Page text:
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Five New Year’s Resolutions for Requirements

It’s that time of year, where our thoughts turn to the holidays…the holiday parties, the shopping, the lights, visiting with family!  For many organizations, the end of the year tends to be quiet on the IT front, for no organization wants to risk introducing problems into their production environment at year end. 

So as I look back at this year on what was accomplished, I tend to do a mini-retrospective on my year…what went well, what did not, and what can I improve?  Thus looking at those items to improve, I’ve come up with a list of New Year’s Resolutions to focus on for next year:

Use the ROM – Requirements Object Model

Understand what the business problem is trying to be solved for any project that I am working on.  This can be difficult to get on any project, but essentially, every project should be attempting to solve some business problem.  Usually these problems are rooted in money. 

Once the business problem has been identified, the business objectives can be defined.  And from there, the strategy to meet those objectives can be defined.

The benefit of understanding the business problem is then you are developing a solution that will provide a return on investment.  No one wants to do a project just because, there should be a purpose and it should be valuable. 

Write Clear Concise Requirements

Of course I always try to write clear, concise, testable requirements.  But what seems to be clear, concise and testable to me may not be in reality.  So I always consider this an area of constant improvement.

How can I ensure that I am writing clear, concise, testable requirements?  Reviews are always a great idea.  Get another set of eyes on what you have written.  I like to get a peer to review my work before sending it off to my client, and preferably, someone who is not very familiar with my project.  The less they know the better.  For if they can understand the requirements, and then I feel like I have done a decent job in getting them document.

But these peer reviews do not take the place of reviews by the business.  They are the ultimate authority, and definitely need to be done to ensure correctness and validity.

One final word on this topic and it may sound silly to state this, but I see many mistakes made because of it:  spell check does not replace proof-reading.  Spell check can definitely help you ensure that the words are spelled correctly, but it cannot help you ensure that you have the right words.  I’ve seen embarrassing notes go out…the words were all spelled correctly…but one wrong word could mean big trouble!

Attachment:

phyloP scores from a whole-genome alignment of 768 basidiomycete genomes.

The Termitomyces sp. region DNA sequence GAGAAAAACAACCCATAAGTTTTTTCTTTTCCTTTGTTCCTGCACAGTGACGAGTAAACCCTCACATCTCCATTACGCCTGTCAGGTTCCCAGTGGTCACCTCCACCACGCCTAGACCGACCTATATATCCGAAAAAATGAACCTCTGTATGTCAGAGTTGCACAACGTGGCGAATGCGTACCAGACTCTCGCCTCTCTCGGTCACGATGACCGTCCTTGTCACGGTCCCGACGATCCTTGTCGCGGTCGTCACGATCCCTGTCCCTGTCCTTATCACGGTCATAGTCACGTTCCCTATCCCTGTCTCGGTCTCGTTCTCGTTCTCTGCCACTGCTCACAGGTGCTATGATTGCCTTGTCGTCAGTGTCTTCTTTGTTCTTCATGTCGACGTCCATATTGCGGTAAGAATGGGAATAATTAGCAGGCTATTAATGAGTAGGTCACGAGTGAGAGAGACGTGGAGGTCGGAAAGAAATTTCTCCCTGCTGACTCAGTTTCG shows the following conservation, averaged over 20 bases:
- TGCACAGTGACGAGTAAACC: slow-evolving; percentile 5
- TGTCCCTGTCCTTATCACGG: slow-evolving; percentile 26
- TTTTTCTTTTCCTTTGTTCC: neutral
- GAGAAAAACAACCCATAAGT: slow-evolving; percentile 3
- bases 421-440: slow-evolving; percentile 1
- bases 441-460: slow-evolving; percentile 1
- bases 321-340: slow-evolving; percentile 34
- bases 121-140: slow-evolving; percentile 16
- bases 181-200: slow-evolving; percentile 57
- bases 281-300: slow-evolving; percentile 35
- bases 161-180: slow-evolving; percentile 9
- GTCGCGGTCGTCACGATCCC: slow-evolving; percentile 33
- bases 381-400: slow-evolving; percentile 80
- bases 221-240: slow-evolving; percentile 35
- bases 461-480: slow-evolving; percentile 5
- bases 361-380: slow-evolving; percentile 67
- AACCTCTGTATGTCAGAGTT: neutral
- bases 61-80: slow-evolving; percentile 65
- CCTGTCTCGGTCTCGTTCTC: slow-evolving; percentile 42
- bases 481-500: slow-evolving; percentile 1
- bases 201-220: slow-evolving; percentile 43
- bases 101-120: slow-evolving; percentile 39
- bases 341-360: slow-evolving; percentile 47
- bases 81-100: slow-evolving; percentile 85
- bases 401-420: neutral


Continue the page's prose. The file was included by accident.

Ensure Better Transparency

Transparency means being as clear and upfront with regards to the progress and status of your project.  One way to help ensure transparency is to provide status reports.

I try to send frequent and consistent status reports help provide information on how the project is progressing to those who need to know.  These reports should include information such as what was accomplished that week, what was not and why, what is planned for the next week, and any risks or issues that have arisen.  This information helps me keep a running record of what has happened in the project, and can help refresh memories when people have forgotten what has been done. 

They do not have to take long to create, especially if you create a template, and if you are consistent with sending them out, they become part of your routine.

Do Requirements Traceability

I try to ensure that all requirements map back to the stated business objectives.  This helps ensure that no business objectives have been missed, but also helps prevent scope creep.

While we all know that traceability is a good thing to do, it is laborious and tedious to do, especially outside of a requirements management tool.  As requirements are written, reviewed and edited, maintaining traceability can be very difficult.  I try to wait until later in the requirements definition process can save some work; however, I have to be careful about waiting too long.  If I wait too long, then I may miss a chance to add missed requirements, or to prevent scope creep. 

Use Models

Finally, I need to use various models to describe requirements.  There is no one model that can demonstrate a set of requirements fully and completely.  A combination of several models allows the requirements team and development to see the requirements from several different perspectives.  It helps us gain a full understanding of what is being requested, and helps ensure that there are few misunderstandings. 

While it may be easy to say “use models”, it can be a challenge to get an organization to do so.  People get comfortable with their current process, and can be reluctant to change.  They may resist the introduction of anything that is perceived as more work.  To get around those that are resistant, I try to constantly show how the model s adds value.  I remind other business analysts and product managers ultimately, the models are not for them…they are for the business to confirm their requirements, and they are for development to get a full understanding of what is desired.  We are in the business to help others clearly define what they need, and to help deliver those results.

Finally, I would like to wish all of you healthy, safe and happy holiday season!

Want more on requirements and requirements models? check out our other posts.

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